1. A processing installation, comprising a fluid storage and dispensing vessel containing a physical sorbent medium having sorptive affinity for a fluid of interest useful in manufacture of a radiation-interactive product article, and a process facility for manufacturing said radiation-interactive product article, wherein the fluid storage and dispensing vessel is coupled in dispensing flow communication with the process facility, to flow said fluid of interest thereto, and wherein the radiation-interactive product article comprises an article selected from the group consisting of light-interactive members, light-transmissive members, and optical windows.
2. The processing installation of claim 1, wherein the fluid of interest useful in manufacture of the radiation-interactive product article comprises a fluid selected from the group consisting of hydrogen selenide and hydrogen sulfide.
3. The processing installation of claim 1, wherein the fluid of interest useful in manufacture of the radiation-interactive product article comprises hydrogen selenide.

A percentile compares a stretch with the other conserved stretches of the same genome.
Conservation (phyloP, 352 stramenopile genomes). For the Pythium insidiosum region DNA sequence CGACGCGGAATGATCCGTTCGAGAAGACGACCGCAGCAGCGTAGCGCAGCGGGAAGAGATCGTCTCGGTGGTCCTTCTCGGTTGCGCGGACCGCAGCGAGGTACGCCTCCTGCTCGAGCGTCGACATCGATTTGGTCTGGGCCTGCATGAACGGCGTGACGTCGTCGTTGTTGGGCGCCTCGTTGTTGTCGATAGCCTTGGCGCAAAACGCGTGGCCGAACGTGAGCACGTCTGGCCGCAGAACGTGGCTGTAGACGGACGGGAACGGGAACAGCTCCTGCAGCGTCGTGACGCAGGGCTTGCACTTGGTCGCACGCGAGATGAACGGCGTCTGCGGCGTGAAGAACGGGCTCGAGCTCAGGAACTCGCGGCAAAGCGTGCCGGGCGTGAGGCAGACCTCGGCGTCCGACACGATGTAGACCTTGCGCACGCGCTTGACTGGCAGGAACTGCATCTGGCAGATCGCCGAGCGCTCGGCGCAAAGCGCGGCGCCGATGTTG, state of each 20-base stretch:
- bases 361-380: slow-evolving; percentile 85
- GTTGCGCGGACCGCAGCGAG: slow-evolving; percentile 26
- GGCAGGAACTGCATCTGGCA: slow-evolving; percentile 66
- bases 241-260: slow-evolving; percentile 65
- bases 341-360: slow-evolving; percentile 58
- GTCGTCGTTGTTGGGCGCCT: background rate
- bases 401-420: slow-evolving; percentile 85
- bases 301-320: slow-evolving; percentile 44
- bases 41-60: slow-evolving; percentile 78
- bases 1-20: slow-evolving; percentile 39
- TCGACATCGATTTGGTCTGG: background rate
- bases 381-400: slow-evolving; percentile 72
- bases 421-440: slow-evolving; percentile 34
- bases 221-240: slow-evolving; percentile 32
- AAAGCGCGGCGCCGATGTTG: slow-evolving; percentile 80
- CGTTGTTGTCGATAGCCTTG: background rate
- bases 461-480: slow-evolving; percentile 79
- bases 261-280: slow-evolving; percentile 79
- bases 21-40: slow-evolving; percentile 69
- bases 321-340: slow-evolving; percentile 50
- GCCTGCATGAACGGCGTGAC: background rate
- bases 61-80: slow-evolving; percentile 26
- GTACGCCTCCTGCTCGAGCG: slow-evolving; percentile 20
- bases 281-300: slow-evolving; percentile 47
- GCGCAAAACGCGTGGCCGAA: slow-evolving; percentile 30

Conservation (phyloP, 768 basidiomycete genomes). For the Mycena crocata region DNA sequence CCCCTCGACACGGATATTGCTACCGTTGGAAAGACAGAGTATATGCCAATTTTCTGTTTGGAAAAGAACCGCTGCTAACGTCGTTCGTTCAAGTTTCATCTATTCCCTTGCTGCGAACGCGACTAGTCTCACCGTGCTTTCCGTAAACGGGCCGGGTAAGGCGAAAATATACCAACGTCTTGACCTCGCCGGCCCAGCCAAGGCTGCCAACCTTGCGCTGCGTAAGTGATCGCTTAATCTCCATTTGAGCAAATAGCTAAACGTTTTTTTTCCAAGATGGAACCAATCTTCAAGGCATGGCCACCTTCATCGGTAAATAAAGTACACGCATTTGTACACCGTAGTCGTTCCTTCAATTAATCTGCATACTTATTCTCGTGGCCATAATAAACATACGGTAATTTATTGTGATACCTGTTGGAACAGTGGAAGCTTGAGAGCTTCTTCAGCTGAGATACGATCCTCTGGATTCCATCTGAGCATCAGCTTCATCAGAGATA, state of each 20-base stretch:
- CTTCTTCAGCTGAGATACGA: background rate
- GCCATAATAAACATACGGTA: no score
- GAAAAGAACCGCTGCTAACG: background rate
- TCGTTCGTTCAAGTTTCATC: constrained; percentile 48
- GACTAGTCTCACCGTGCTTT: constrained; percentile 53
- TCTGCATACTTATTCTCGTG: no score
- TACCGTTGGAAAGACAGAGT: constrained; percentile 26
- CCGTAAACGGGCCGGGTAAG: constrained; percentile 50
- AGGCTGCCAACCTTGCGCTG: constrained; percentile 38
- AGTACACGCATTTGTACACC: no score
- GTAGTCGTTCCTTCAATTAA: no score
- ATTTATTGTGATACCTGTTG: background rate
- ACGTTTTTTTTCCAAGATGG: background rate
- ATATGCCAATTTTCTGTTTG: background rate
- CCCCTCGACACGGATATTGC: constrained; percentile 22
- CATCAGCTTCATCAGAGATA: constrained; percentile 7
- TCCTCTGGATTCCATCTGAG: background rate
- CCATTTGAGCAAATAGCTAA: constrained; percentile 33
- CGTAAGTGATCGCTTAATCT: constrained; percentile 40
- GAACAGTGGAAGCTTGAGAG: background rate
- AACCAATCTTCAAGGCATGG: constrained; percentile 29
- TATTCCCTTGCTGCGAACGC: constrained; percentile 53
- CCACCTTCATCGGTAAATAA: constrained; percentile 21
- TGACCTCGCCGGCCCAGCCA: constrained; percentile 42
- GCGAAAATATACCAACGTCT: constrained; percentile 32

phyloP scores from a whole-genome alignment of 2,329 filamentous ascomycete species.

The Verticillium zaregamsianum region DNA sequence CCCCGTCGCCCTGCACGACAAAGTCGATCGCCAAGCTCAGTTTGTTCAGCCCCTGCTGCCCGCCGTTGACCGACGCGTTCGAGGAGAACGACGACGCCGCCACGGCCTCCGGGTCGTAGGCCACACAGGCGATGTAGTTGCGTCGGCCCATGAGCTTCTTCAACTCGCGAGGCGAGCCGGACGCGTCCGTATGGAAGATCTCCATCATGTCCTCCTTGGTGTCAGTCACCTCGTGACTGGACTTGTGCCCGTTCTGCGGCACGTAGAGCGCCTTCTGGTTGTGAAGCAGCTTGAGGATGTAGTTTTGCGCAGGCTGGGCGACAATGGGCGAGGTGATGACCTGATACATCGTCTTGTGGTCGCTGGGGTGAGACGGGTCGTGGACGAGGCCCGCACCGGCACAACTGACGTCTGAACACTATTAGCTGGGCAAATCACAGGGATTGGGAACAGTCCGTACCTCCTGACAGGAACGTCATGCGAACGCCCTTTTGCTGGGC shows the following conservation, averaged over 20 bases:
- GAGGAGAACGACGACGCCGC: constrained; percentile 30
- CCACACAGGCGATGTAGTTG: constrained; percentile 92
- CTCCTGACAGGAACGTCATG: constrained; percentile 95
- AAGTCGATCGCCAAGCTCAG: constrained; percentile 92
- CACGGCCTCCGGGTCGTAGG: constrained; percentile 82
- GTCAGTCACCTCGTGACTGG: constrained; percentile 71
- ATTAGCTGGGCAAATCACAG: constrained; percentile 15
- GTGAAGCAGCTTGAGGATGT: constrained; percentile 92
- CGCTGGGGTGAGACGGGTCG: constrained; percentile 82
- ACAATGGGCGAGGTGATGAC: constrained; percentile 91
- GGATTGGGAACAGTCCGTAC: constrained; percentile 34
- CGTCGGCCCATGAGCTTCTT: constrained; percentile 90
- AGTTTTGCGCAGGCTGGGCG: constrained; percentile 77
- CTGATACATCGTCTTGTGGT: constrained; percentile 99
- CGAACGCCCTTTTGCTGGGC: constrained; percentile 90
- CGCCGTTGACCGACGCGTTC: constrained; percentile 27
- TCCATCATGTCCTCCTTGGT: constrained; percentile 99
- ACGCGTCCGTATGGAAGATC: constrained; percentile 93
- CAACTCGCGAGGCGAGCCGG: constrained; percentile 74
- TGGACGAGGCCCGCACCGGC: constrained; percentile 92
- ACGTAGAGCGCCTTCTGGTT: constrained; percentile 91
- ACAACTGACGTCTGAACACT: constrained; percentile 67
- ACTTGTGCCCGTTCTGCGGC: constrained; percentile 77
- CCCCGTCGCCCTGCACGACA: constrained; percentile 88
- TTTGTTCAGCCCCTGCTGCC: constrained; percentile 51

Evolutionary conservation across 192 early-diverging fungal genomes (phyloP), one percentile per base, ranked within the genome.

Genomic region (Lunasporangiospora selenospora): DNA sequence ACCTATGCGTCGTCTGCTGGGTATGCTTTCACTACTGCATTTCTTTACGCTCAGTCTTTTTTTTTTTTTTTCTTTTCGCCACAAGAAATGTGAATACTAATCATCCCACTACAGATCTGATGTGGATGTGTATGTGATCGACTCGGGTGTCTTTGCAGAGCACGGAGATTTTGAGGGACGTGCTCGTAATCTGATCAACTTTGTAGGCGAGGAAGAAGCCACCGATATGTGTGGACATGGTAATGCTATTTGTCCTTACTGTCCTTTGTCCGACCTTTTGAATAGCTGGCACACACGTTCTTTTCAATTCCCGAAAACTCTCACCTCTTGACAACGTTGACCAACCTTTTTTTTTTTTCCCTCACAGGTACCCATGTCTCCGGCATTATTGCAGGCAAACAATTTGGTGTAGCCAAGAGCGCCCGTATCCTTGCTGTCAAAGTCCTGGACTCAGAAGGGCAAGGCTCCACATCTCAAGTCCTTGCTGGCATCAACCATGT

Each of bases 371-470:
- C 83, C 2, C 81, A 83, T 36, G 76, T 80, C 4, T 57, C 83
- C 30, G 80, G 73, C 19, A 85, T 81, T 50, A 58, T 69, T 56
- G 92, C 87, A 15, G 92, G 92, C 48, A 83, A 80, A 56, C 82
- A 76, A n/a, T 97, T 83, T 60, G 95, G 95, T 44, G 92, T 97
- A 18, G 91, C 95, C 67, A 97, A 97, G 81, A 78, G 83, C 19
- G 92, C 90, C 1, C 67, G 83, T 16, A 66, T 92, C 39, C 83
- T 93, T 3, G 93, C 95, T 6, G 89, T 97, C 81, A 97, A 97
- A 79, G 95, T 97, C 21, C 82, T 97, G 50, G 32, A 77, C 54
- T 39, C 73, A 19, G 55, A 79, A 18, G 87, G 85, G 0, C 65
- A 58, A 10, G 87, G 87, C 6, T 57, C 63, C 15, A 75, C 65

4. The processing installation of claim 1, wherein the fluid of interest useful in manufacture of the radiation-interactive product article comprises hydrogen sulfide.
5. The processing installation of claim 2, wherein said radiation-interactive product article comprises a light-interactive member.
6. The processing installation of claim 2, wherein said radiation-interactive product article comprises a light-transmissive member.
7. The processing installation of claim 2, wherein said radiation-interactive product article comprises an optical window.
8. The processing installation of claim 2, wherein the fluid storage and dispensing vessel is one of multiple vessels adapted for sorptively maintaining the fluid of interest at subatmospheric pressure, with said multiple vessels being interconnected in sequential dispensing arrangement, to provide continuity of operation in dispensing the fluid of interest.
9. The processing installation of claim 2, wherein the fluid storage and dispensing vessel is arranged for operation in dynamic equilibrium wherein the fluid of interest is introduced at one end of the vessel, while fluid of interest is being dispensed from a second end of the vessel, to thereby cancel heat of adsorption effects of said physical sorbent medium.